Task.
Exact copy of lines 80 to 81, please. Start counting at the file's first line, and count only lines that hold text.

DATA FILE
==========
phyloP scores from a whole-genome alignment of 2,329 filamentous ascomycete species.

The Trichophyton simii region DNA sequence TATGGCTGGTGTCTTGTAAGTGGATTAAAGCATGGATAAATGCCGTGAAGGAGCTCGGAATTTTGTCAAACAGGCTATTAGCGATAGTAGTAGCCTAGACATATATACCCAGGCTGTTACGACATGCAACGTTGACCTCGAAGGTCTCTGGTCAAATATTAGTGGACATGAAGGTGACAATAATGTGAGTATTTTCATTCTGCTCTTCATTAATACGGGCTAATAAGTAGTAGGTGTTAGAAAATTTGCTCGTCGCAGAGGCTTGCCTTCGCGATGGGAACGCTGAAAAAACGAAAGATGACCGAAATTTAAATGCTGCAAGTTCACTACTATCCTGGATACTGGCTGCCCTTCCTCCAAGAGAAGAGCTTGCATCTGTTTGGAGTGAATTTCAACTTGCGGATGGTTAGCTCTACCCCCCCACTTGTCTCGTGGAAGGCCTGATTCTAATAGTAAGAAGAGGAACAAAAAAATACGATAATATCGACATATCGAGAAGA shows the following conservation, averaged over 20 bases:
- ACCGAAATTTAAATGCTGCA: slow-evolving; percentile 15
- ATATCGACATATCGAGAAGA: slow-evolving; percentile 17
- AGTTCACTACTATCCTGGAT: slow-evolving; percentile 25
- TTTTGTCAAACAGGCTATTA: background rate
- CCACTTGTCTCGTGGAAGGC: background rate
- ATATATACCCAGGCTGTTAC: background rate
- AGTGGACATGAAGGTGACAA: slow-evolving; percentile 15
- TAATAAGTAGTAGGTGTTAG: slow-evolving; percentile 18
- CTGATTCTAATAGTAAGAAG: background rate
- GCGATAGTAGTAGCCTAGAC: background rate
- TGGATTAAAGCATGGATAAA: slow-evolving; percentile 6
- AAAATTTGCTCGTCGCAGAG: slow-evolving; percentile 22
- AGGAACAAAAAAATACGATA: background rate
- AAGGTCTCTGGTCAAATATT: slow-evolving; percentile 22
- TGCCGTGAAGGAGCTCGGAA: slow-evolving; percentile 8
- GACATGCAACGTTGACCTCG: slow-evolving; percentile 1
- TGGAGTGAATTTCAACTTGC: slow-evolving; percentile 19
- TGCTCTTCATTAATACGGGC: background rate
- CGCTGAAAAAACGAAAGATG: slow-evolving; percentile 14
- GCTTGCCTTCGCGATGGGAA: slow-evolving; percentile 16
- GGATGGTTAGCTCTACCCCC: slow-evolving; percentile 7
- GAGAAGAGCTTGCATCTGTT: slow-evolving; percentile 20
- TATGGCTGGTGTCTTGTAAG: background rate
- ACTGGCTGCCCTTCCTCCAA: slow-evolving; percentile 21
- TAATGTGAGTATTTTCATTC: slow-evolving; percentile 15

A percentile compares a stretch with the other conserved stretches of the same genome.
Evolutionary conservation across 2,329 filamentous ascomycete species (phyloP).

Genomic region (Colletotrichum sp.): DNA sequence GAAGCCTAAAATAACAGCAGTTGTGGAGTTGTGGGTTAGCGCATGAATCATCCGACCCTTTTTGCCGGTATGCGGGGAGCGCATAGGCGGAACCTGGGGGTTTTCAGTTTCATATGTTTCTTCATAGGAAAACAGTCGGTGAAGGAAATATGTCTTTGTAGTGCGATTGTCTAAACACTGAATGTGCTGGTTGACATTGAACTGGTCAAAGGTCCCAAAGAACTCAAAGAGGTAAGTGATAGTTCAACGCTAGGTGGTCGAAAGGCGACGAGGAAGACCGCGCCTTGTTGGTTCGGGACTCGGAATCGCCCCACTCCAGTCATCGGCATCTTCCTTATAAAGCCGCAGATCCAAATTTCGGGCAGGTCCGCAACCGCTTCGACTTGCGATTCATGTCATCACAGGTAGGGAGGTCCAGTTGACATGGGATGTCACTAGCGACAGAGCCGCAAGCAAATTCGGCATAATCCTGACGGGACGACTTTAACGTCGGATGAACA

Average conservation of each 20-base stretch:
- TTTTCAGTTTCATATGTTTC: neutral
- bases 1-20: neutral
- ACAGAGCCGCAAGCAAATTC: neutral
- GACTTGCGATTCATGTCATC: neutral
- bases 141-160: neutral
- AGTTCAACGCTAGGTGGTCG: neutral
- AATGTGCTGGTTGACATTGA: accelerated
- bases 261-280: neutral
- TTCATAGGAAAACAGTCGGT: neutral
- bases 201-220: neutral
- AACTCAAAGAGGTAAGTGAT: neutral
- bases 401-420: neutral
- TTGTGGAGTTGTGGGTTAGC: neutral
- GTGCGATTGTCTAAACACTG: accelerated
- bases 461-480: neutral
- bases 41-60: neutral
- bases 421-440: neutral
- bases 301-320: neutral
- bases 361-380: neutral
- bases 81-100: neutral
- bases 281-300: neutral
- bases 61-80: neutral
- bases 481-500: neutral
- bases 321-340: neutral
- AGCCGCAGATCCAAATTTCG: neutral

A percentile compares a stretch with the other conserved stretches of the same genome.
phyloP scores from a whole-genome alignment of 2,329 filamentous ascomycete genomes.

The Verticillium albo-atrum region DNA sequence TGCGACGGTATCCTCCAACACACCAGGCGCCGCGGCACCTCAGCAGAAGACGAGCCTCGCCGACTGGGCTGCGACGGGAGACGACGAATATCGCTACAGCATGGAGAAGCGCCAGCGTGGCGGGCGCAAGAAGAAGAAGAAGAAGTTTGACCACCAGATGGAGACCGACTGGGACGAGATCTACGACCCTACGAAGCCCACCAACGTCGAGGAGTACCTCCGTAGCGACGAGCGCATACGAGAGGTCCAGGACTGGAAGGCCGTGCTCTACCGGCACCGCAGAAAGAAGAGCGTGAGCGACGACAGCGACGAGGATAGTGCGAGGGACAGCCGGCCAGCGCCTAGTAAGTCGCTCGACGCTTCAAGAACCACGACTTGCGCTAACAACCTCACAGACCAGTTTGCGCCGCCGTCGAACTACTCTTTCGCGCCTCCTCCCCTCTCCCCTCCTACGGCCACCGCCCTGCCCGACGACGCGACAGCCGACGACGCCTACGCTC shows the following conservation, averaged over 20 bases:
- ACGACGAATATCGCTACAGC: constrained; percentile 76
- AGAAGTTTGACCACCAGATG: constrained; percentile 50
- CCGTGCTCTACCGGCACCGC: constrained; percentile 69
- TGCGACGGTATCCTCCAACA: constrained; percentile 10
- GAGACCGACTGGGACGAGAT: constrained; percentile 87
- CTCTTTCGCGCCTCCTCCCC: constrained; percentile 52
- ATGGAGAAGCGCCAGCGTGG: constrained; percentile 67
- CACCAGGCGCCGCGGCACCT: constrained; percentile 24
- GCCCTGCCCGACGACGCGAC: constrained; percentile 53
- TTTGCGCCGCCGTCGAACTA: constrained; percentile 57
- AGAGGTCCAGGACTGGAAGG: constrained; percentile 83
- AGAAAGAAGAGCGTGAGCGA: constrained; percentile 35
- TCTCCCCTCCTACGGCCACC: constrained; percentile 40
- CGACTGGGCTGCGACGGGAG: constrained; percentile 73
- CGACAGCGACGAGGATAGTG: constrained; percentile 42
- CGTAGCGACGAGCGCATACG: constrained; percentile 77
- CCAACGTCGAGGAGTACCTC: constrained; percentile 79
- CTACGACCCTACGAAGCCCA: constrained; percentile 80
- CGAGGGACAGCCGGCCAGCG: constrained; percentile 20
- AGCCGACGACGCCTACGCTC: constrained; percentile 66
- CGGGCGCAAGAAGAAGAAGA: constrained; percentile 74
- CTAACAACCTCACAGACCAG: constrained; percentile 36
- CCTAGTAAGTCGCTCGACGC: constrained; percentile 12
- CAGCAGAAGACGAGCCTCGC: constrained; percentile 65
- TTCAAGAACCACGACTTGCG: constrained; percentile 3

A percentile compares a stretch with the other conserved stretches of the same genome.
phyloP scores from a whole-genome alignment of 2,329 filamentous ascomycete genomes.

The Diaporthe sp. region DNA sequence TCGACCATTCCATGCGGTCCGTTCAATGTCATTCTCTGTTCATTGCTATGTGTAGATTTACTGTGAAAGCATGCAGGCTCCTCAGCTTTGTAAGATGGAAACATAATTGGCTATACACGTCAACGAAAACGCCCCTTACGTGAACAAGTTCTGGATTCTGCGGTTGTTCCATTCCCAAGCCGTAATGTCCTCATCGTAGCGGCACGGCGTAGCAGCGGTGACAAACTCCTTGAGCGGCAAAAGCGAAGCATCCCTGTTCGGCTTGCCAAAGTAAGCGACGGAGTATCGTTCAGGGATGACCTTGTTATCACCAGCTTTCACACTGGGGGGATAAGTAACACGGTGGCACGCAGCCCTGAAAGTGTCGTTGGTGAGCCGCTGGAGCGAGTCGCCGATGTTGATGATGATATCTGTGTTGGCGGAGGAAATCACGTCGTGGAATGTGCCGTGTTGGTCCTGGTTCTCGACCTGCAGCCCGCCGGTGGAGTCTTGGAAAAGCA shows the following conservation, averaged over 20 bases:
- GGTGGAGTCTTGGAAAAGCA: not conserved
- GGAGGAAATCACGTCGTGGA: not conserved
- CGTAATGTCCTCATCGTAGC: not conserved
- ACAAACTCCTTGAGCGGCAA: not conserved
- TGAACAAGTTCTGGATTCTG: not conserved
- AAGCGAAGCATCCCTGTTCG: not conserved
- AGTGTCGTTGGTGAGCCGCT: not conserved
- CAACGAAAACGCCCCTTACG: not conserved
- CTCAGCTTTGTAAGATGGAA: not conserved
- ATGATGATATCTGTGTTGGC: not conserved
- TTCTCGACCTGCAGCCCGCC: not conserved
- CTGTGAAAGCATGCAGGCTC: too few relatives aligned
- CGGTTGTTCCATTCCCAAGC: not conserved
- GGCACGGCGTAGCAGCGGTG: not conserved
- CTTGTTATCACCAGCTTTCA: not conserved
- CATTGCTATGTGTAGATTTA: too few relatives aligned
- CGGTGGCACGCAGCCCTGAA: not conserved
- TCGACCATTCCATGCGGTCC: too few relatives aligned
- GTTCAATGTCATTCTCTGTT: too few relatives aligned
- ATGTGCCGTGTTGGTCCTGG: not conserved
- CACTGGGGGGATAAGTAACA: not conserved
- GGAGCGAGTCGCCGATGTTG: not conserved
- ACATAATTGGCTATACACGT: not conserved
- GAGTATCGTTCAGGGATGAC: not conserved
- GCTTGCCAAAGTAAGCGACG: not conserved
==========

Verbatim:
- CGGGCGCAAGAAGAAGAAGA: constrained; percentile 74
- CTAACAACCTCACAGACCAG: constrained; percentile 36